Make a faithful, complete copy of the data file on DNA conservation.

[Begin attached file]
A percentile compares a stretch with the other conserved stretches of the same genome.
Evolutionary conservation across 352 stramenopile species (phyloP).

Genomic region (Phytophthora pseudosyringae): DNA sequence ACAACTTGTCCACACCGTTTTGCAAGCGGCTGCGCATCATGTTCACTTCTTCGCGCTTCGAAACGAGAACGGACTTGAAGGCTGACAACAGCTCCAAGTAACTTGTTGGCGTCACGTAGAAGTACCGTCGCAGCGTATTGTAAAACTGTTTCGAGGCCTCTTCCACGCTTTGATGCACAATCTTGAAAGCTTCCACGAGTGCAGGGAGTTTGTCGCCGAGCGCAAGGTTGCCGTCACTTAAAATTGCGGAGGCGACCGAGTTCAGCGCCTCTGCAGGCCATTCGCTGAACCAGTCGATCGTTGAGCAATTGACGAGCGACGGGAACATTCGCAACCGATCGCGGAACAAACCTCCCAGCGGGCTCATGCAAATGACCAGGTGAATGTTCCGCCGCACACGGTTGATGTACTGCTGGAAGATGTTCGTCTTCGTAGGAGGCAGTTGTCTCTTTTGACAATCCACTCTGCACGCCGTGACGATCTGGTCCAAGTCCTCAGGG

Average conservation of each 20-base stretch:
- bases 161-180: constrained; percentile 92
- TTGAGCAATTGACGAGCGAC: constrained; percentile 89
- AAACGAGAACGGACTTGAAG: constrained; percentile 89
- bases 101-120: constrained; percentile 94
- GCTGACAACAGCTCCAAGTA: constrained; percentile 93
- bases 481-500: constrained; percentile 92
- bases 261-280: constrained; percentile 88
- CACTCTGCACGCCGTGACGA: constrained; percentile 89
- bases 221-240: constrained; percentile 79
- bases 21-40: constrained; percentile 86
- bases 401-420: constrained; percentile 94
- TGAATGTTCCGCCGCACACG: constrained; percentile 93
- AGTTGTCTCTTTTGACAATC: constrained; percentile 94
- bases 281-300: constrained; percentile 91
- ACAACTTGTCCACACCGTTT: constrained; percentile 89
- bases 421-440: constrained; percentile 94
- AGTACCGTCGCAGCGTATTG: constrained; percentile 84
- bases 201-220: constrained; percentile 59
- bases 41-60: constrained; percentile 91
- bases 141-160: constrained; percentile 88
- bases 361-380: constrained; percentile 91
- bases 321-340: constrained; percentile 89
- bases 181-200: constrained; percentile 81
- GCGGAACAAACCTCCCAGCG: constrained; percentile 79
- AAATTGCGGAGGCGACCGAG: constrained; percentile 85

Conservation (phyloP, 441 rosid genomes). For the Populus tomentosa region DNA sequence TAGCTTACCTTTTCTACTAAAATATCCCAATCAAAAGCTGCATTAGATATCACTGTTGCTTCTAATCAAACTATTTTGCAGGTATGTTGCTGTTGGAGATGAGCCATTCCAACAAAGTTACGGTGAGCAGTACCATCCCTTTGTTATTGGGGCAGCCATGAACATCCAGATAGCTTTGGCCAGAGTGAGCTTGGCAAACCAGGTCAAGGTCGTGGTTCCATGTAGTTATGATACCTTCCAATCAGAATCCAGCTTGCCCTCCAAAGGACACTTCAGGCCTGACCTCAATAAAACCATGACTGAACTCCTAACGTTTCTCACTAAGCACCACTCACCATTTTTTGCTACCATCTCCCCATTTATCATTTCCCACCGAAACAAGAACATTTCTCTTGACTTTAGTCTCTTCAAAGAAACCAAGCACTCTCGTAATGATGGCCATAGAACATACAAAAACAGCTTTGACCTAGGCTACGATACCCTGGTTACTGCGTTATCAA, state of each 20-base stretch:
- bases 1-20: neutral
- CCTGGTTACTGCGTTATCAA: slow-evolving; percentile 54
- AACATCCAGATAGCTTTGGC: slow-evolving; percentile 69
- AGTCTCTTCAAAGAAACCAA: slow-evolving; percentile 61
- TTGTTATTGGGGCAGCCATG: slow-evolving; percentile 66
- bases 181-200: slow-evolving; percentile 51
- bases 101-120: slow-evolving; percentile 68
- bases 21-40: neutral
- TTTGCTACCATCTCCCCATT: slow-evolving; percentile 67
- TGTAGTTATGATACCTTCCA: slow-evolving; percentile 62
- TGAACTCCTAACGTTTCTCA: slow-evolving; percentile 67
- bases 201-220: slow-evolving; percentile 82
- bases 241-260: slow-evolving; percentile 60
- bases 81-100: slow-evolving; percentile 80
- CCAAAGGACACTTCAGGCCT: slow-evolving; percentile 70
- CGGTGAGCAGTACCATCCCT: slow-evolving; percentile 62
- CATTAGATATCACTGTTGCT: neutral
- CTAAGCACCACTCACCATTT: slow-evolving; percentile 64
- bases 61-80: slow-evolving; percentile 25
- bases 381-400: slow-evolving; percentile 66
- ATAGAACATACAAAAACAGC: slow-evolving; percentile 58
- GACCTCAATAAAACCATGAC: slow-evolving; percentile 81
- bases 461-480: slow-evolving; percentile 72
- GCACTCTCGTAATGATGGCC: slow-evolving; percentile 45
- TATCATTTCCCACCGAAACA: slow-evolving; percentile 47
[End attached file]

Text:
A percentile compares a stretch with the other conserved stretches of the same genome.
Evolutionary conservation across 352 stramenopile species (phyloP).

Genomic region (Phytophthora pseudosyringae): DNA sequence ACAACTTGTCCACACCGTTTTGCAAGCGGCTGCGCATCATGTTCACTTCTTCGCGCTTCGAAACGAGAACGGACTTGAAGGCTGACAACAGCTCCAAGTAACTTGTTGGCGTCACGTAGAAGTACCGTCGCAGCGTATTGTAAAACTGTTTCGAGGCCTCTTCCACGCTTTGATGCACAATCTTGAAAGCTTCCACGAGTGCAGGGAGTTTGTCGCCGAGCGCAAGGTTGCCGTCACTTAAAATTGCGGAGGCGACCGAGTTCAGCGCCTCTGCAGGCCATTCGCTGAACCAGTCGATCGTTGAGCAATTGACGAGCGACGGGAACATTCGCAACCGATCGCGGAACAAACCTCCCAGCGGGCTCATGCAAATGACCAGGTGAATGTTCCGCCGCACACGGTTGATGTACTGCTGGAAGATGTTCGTCTTCGTAGGAGGCAGTTGTCTCTTTTGACAATCCACTCTGCACGCCGTGACGATCTGGTCCAAGTCCTCAGGG

Average conservation of each 20-base stretch:
- bases 161-180: constrained; percentile 92
- TTGAGCAATTGACGAGCGAC: constrained; percentile 89
- AAACGAGAACGGACTTGAAG: constrained; percentile 89
- bases 101-120: constrained; percentile 94
- GCTGACAACAGCTCCAAGTA: constrained; percentile 93
- bases 481-500: constrained; percentile 92
- bases 261-280: constrained; percentile 88
- CACTCTGCACGCCGTGACGA: constrained; percentile 89
- bases 221-240: constrained; percentile 79
- bases 21-40: constrained; percentile 86
- bases 401-420: constrained; percentile 94
- TGAATGTTCCGCCGCACACG: constrained; percentile 93
- AGTTGTCTCTTTTGACAATC: constrained; percentile 94
- bases 281-300: constrained; percentile 91
- ACAACTTGTCCACACCGTTT: constrained; percentile 89
- bases 421-440: constrained; percentile 94
- AGTACCGTCGCAGCGTATTG: constrained; percentile 84
- bases 201-220: constrained; percentile 59
- bases 41-60: constrained; percentile 91
- bases 141-160: constrained; percentile 88
- bases 361-380: constrained; percentile 91
- bases 321-340: constrained; percentile 89
- bases 181-200: constrained; percentile 81
- GCGGAACAAACCTCCCAGCG: constrained; percentile 79
- AAATTGCGGAGGCGACCGAG: constrained; percentile 85

Conservation (phyloP, 441 rosid genomes). For the Populus tomentosa region DNA sequence TAGCTTACCTTTTCTACTAAAATATCCCAATCAAAAGCTGCATTAGATATCACTGTTGCTTCTAATCAAACTATTTTGCAGGTATGTTGCTGTTGGAGATGAGCCATTCCAACAAAGTTACGGTGAGCAGTACCATCCCTTTGTTATTGGGGCAGCCATGAACATCCAGATAGCTTTGGCCAGAGTGAGCTTGGCAAACCAGGTCAAGGTCGTGGTTCCATGTAGTTATGATACCTTCCAATCAGAATCCAGCTTGCCCTCCAAAGGACACTTCAGGCCTGACCTCAATAAAACCATGACTGAACTCCTAACGTTTCTCACTAAGCACCACTCACCATTTTTTGCTACCATCTCCCCATTTATCATTTCCCACCGAAACAAGAACATTTCTCTTGACTTTAGTCTCTTCAAAGAAACCAAGCACTCTCGTAATGATGGCCATAGAACATACAAAAACAGCTTTGACCTAGGCTACGATACCCTGGTTACTGCGTTATCAA, state of each 20-base stretch:
- bases 1-20: neutral
- CCTGGTTACTGCGTTATCAA: slow-evolving; percentile 54
- AACATCCAGATAGCTTTGGC: slow-evolving; percentile 69
- AGTCTCTTCAAAGAAACCAA: slow-evolving; percentile 61
- TTGTTATTGGGGCAGCCATG: slow-evolving; percentile 66
- bases 181-200: slow-evolving; percentile 51
- bases 101-120: slow-evolving; percentile 68
- bases 21-40: neutral
- TTTGCTACCATCTCCCCATT: slow-evolving; percentile 67
- TGTAGTTATGATACCTTCCA: slow-evolving; percentile 62
- TGAACTCCTAACGTTTCTCA: slow-evolving; percentile 67
- bases 201-220: slow-evolving; percentile 82
- bases 241-260: slow-evolving; percentile 60
- bases 81-100: slow-evolving; percentile 80
- CCAAAGGACACTTCAGGCCT: slow-evolving; percentile 70
- CGGTGAGCAGTACCATCCCT: slow-evolving; percentile 62
- CATTAGATATCACTGTTGCT: neutral
- CTAAGCACCACTCACCATTT: slow-evolving; percentile 64
- bases 61-80: slow-evolving; percentile 25
- bases 381-400: slow-evolving; percentile 66
- ATAGAACATACAAAAACAGC: slow-evolving; percentile 58
- GACCTCAATAAAACCATGAC: slow-evolving; percentile 81
- bases 461-480: slow-evolving; percentile 72
- GCACTCTCGTAATGATGGCC: slow-evolving; percentile 45
- TATCATTTCCCACCGAAACA: slow-evolving; percentile 47